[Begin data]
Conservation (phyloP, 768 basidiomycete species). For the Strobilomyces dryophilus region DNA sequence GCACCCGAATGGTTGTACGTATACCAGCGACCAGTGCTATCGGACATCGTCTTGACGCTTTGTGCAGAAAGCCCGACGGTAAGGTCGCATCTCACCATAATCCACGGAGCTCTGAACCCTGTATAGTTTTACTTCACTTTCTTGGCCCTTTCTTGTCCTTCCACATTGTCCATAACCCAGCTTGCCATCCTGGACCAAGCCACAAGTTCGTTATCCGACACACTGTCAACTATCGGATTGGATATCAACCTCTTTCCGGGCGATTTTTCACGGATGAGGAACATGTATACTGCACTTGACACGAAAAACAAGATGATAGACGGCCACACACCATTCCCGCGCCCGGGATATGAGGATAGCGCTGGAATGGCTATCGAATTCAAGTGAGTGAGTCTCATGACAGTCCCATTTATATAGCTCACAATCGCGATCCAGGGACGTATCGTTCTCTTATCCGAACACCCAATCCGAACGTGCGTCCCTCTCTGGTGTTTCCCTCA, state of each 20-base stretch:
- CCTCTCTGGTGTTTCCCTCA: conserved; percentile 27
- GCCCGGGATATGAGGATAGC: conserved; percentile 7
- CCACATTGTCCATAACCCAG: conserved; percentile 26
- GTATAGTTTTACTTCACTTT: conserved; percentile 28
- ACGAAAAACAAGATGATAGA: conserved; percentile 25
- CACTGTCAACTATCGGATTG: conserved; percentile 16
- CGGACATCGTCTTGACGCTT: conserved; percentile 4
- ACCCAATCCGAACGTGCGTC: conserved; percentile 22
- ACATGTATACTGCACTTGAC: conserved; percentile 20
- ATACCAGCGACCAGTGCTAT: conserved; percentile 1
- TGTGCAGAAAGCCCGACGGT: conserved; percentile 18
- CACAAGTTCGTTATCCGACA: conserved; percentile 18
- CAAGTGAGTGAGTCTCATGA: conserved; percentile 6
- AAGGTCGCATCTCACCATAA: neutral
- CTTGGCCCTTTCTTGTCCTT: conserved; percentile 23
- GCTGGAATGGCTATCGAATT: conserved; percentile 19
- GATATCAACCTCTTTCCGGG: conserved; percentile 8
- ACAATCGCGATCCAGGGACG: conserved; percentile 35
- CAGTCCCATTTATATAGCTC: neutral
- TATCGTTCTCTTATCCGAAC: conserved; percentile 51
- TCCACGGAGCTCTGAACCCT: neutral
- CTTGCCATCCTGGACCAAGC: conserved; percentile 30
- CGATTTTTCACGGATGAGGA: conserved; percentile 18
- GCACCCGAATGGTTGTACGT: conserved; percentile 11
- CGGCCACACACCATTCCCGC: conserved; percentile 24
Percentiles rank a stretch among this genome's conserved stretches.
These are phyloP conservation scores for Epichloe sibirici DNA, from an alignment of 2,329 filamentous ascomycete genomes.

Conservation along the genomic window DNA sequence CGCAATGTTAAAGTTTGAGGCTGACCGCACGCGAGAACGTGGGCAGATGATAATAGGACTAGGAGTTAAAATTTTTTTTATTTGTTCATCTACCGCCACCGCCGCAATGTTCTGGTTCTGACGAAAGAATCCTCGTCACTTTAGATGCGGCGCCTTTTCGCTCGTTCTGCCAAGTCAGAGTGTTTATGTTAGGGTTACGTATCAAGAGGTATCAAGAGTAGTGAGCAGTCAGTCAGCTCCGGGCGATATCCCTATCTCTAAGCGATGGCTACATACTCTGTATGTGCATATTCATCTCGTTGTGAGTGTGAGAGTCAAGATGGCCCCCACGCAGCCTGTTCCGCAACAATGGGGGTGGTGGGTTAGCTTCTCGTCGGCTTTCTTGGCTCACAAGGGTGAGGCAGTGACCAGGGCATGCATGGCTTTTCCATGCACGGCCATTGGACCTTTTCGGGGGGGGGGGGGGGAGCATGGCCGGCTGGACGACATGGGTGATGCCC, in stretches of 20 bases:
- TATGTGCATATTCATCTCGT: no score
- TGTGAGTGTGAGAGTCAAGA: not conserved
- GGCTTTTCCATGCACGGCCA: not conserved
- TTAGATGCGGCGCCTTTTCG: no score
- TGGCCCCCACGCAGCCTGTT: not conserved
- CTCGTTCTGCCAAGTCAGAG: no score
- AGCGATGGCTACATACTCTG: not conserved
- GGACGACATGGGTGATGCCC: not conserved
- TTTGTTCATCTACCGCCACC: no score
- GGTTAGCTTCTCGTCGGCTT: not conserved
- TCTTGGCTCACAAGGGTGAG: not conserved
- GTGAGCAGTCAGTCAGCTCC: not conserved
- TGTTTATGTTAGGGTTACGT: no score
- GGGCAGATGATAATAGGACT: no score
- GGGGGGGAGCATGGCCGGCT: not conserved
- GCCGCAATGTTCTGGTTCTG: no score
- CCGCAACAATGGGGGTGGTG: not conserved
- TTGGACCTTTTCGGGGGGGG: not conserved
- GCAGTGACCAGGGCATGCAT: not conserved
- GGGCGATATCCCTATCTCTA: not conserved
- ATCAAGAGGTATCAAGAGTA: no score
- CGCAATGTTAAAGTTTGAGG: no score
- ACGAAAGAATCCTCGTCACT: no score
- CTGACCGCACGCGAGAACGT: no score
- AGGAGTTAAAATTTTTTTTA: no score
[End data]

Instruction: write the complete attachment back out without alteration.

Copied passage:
Conservation (phyloP, 768 basidiomycete species). For the Strobilomyces dryophilus region DNA sequence GCACCCGAATGGTTGTACGTATACCAGCGACCAGTGCTATCGGACATCGTCTTGACGCTTTGTGCAGAAAGCCCGACGGTAAGGTCGCATCTCACCATAATCCACGGAGCTCTGAACCCTGTATAGTTTTACTTCACTTTCTTGGCCCTTTCTTGTCCTTCCACATTGTCCATAACCCAGCTTGCCATCCTGGACCAAGCCACAAGTTCGTTATCCGACACACTGTCAACTATCGGATTGGATATCAACCTCTTTCCGGGCGATTTTTCACGGATGAGGAACATGTATACTGCACTTGACACGAAAAACAAGATGATAGACGGCCACACACCATTCCCGCGCCCGGGATATGAGGATAGCGCTGGAATGGCTATCGAATTCAAGTGAGTGAGTCTCATGACAGTCCCATTTATATAGCTCACAATCGCGATCCAGGGACGTATCGTTCTCTTATCCGAACACCCAATCCGAACGTGCGTCCCTCTCTGGTGTTTCCCTCA, state of each 20-base stretch:
- CCTCTCTGGTGTTTCCCTCA: conserved; percentile 27
- GCCCGGGATATGAGGATAGC: conserved; percentile 7
- CCACATTGTCCATAACCCAG: conserved; percentile 26
- GTATAGTTTTACTTCACTTT: conserved; percentile 28
- ACGAAAAACAAGATGATAGA: conserved; percentile 25
- CACTGTCAACTATCGGATTG: conserved; percentile 16
- CGGACATCGTCTTGACGCTT: conserved; percentile 4
- ACCCAATCCGAACGTGCGTC: conserved; percentile 22
- ACATGTATACTGCACTTGAC: conserved; percentile 20
- ATACCAGCGACCAGTGCTAT: conserved; percentile 1
- TGTGCAGAAAGCCCGACGGT: conserved; percentile 18
- CACAAGTTCGTTATCCGACA: conserved; percentile 18
- CAAGTGAGTGAGTCTCATGA: conserved; percentile 6
- AAGGTCGCATCTCACCATAA: neutral
- CTTGGCCCTTTCTTGTCCTT: conserved; percentile 23
- GCTGGAATGGCTATCGAATT: conserved; percentile 19
- GATATCAACCTCTTTCCGGG: conserved; percentile 8
- ACAATCGCGATCCAGGGACG: conserved; percentile 35
- CAGTCCCATTTATATAGCTC: neutral
- TATCGTTCTCTTATCCGAAC: conserved; percentile 51
- TCCACGGAGCTCTGAACCCT: neutral
- CTTGCCATCCTGGACCAAGC: conserved; percentile 30
- CGATTTTTCACGGATGAGGA: conserved; percentile 18
- GCACCCGAATGGTTGTACGT: conserved; percentile 11
- CGGCCACACACCATTCCCGC: conserved; percentile 24
Percentiles rank a stretch among this genome's conserved stretches.
These are phyloP conservation scores for Epichloe sibirici DNA, from an alignment of 2,329 filamentous ascomycete genomes.

Conservation along the genomic window DNA sequence CGCAATGTTAAAGTTTGAGGCTGACCGCACGCGAGAACGTGGGCAGATGATAATAGGACTAGGAGTTAAAATTTTTTTTATTTGTTCATCTACCGCCACCGCCGCAATGTTCTGGTTCTGACGAAAGAATCCTCGTCACTTTAGATGCGGCGCCTTTTCGCTCGTTCTGCCAAGTCAGAGTGTTTATGTTAGGGTTACGTATCAAGAGGTATCAAGAGTAGTGAGCAGTCAGTCAGCTCCGGGCGATATCCCTATCTCTAAGCGATGGCTACATACTCTGTATGTGCATATTCATCTCGTTGTGAGTGTGAGAGTCAAGATGGCCCCCACGCAGCCTGTTCCGCAACAATGGGGGTGGTGGGTTAGCTTCTCGTCGGCTTTCTTGGCTCACAAGGGTGAGGCAGTGACCAGGGCATGCATGGCTTTTCCATGCACGGCCATTGGACCTTTTCGGGGGGGGGGGGGGGAGCATGGCCGGCTGGACGACATGGGTGATGCCC, in stretches of 20 bases:
- TATGTGCATATTCATCTCGT: no score
- TGTGAGTGTGAGAGTCAAGA: not conserved
- GGCTTTTCCATGCACGGCCA: not conserved
- TTAGATGCGGCGCCTTTTCG: no score
- TGGCCCCCACGCAGCCTGTT: not conserved
- CTCGTTCTGCCAAGTCAGAG: no score
- AGCGATGGCTACATACTCTG: not conserved
- GGACGACATGGGTGATGCCC: not conserved
- TTTGTTCATCTACCGCCACC: no score
- GGTTAGCTTCTCGTCGGCTT: not conserved
- TCTTGGCTCACAAGGGTGAG: not conserved
- GTGAGCAGTCAGTCAGCTCC: not conserved
- TGTTTATGTTAGGGTTACGT: no score
- GGGCAGATGATAATAGGACT: no score
- GGGGGGGAGCATGGCCGGCT: not conserved
- GCCGCAATGTTCTGGTTCTG: no score
- CCGCAACAATGGGGGTGGTG: not conserved
- TTGGACCTTTTCGGGGGGGG: not conserved
- GCAGTGACCAGGGCATGCAT: not conserved
- GGGCGATATCCCTATCTCTA: not conserved
- ATCAAGAGGTATCAAGAGTA: no score
- CGCAATGTTAAAGTTTGAGG: no score
- ACGAAAGAATCCTCGTCACT: no score
- CTGACCGCACGCGAGAACGT: no score
- AGGAGTTAAAATTTTTTTTA: no score